[T]here is no shortage of market analysts who are not buying gold while questioning the motives of those who are. Although they offer a variety of strained reasons, they nearly all agree that it has nothing to do with inflation, which is nearly universally considered dead and buried. As a self-confessed gold bug, I can assure all that inflation is the only reason I buy gold. And recently, I'm buying a lot. . . .

While there are those who buy gold to speculate on its appreciation, the underlying factor that drives that appreciation in the first place will always be inflation. If governments were not creating inflation, there would be little investment advantage to owning gold. . .

When economies move into recession, there is always political pressure for governments to intervene. Their one tool is the printing press. . .

Most analysts, however, simply look at the dubious C…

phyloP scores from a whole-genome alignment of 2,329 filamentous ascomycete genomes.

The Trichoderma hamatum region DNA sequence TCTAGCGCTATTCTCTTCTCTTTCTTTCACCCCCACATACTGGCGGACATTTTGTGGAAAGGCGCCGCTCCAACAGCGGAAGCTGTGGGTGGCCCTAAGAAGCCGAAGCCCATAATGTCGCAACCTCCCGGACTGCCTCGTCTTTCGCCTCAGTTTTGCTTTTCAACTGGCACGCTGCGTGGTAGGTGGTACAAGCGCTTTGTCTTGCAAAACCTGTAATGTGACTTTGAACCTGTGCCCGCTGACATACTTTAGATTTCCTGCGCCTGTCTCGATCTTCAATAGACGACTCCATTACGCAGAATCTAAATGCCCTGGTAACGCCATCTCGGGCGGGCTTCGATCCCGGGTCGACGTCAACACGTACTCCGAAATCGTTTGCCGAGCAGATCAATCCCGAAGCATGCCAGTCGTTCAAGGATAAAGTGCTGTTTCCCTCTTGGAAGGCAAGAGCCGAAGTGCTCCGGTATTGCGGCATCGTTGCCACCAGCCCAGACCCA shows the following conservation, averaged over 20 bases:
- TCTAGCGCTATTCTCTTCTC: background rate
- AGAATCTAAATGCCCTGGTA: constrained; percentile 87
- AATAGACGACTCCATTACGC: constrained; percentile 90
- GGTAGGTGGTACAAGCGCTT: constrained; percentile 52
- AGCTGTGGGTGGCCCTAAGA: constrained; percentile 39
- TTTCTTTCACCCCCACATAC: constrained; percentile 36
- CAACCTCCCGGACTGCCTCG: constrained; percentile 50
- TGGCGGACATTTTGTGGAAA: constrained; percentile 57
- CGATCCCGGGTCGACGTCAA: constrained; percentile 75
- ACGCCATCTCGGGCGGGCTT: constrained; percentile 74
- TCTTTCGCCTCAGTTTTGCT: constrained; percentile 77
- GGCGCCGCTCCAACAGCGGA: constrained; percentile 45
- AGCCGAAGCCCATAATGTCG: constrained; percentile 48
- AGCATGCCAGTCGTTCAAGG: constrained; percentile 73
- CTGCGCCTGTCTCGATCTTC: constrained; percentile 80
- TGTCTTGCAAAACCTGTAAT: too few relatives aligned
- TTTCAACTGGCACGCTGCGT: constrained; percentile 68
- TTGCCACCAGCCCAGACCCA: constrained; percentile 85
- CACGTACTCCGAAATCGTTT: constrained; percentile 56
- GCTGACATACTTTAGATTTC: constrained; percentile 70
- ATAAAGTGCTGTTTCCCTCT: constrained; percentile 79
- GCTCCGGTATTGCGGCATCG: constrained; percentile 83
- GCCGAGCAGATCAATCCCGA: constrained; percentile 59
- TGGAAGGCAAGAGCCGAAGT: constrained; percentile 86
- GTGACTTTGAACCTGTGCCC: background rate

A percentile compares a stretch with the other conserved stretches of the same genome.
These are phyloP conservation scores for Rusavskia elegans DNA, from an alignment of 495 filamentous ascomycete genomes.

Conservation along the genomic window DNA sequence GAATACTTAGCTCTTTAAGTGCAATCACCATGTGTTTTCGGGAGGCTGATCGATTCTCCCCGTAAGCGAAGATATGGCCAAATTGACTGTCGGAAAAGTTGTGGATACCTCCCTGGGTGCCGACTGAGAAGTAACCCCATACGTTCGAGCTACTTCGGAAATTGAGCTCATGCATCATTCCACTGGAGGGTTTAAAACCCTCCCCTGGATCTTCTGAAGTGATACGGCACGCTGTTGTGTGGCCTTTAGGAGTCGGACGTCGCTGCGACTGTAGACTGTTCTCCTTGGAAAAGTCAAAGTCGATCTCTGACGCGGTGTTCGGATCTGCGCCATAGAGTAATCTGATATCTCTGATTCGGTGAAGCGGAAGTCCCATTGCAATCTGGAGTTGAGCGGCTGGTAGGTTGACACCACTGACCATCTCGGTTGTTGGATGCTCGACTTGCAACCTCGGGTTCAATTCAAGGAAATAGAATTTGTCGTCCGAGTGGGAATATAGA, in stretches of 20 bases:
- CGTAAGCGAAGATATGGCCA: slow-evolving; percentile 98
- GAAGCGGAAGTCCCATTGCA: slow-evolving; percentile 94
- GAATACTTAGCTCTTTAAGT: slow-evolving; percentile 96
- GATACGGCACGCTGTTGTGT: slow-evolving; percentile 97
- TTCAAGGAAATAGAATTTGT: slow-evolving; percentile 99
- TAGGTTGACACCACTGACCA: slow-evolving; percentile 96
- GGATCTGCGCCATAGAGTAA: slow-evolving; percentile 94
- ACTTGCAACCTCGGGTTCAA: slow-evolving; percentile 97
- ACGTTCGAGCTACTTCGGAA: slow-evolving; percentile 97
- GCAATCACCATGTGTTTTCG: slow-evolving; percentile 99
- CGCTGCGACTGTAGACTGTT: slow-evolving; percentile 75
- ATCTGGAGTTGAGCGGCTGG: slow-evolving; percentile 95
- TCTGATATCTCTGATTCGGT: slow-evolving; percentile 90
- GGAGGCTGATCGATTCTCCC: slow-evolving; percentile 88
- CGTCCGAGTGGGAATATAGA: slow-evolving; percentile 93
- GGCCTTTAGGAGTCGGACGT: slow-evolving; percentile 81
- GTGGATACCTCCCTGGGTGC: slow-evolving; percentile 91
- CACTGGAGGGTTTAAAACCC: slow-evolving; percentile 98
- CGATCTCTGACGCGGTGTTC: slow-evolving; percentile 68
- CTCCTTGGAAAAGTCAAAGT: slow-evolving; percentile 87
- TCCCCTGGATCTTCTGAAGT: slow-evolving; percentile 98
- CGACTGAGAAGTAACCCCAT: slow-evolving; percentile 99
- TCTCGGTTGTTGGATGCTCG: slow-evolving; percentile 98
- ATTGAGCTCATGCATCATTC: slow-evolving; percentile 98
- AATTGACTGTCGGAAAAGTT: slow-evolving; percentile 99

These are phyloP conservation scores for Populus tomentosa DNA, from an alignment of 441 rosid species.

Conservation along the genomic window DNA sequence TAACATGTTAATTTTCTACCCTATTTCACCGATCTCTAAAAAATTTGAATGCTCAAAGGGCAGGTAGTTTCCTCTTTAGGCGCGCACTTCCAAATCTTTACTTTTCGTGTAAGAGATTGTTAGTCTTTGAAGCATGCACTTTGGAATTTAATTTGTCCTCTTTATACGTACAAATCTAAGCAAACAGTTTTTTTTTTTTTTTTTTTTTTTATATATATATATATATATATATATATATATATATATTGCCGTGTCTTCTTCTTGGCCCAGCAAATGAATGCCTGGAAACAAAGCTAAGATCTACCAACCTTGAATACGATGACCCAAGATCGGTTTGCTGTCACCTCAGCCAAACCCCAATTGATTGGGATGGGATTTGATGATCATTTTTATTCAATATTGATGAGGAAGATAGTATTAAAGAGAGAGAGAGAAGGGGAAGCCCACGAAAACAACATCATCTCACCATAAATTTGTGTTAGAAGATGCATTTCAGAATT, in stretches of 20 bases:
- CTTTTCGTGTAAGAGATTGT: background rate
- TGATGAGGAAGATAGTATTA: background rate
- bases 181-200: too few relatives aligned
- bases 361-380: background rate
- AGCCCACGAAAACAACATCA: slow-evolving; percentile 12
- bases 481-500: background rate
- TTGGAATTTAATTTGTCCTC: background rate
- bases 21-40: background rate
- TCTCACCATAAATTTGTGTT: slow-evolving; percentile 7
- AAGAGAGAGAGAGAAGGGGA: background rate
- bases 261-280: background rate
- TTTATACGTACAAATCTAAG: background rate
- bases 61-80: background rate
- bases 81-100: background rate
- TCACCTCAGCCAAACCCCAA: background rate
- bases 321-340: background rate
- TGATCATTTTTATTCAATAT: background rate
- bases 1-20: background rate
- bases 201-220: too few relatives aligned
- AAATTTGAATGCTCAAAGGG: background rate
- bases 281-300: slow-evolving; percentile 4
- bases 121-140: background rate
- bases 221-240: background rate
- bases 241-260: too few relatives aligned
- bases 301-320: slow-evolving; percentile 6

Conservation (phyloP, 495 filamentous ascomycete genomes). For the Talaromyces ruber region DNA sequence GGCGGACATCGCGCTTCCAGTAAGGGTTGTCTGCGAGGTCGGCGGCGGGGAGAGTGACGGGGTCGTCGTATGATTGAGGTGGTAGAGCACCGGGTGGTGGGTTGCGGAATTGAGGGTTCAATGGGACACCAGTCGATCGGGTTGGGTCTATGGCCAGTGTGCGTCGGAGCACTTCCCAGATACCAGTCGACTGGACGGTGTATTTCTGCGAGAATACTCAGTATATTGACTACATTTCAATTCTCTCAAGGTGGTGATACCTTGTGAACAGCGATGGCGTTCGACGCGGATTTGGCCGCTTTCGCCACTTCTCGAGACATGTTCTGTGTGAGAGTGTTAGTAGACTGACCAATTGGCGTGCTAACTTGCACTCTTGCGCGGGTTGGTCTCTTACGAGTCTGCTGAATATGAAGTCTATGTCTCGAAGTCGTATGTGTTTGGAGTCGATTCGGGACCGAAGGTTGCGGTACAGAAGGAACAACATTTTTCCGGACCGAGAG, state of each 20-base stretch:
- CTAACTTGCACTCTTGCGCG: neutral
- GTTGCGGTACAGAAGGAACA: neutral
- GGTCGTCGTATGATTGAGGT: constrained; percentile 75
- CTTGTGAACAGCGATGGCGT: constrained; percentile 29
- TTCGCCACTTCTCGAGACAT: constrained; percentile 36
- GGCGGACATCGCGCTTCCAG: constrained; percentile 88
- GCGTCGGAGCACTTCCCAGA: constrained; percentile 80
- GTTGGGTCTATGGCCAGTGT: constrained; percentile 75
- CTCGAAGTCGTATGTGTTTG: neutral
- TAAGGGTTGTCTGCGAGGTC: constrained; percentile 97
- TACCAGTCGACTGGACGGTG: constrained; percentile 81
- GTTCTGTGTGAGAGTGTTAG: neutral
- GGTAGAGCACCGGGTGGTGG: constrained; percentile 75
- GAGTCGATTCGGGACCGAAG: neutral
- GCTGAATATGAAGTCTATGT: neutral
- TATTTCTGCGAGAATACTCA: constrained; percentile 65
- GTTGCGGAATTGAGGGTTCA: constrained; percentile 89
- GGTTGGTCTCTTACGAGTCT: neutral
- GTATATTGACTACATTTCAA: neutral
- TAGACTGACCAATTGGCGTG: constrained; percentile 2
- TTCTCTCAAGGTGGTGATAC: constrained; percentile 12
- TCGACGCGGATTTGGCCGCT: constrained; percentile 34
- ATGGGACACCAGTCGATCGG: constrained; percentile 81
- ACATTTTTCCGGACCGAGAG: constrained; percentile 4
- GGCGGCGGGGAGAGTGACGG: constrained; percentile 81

Gold dollar vs. paper dollar

For another view of this chart visit the Mises Institute.

A Fed Report Card: Maintaining the value of the dollar

Inflation: Politically-Correct Plunder

Aside from natural disasters, human error, and private crime, what would account for the continual destruction of capital that keeps us from enjoying a better life? Claude Frédéric Bastiat (30 June 1801 – 24 December 1850) lays the blame on plunder, which he defines as “prohibiting, by force or fraud, freedom of exchange, in order to receive a service without rendering one in return.” [Economic Sophisms, p. 132] Improvement in the social order is held back by the “constant endeavor of its members to live and prosper at one another’s expense.” The plunder he describes receives both legal and moral sanction, and would today simply be called policy.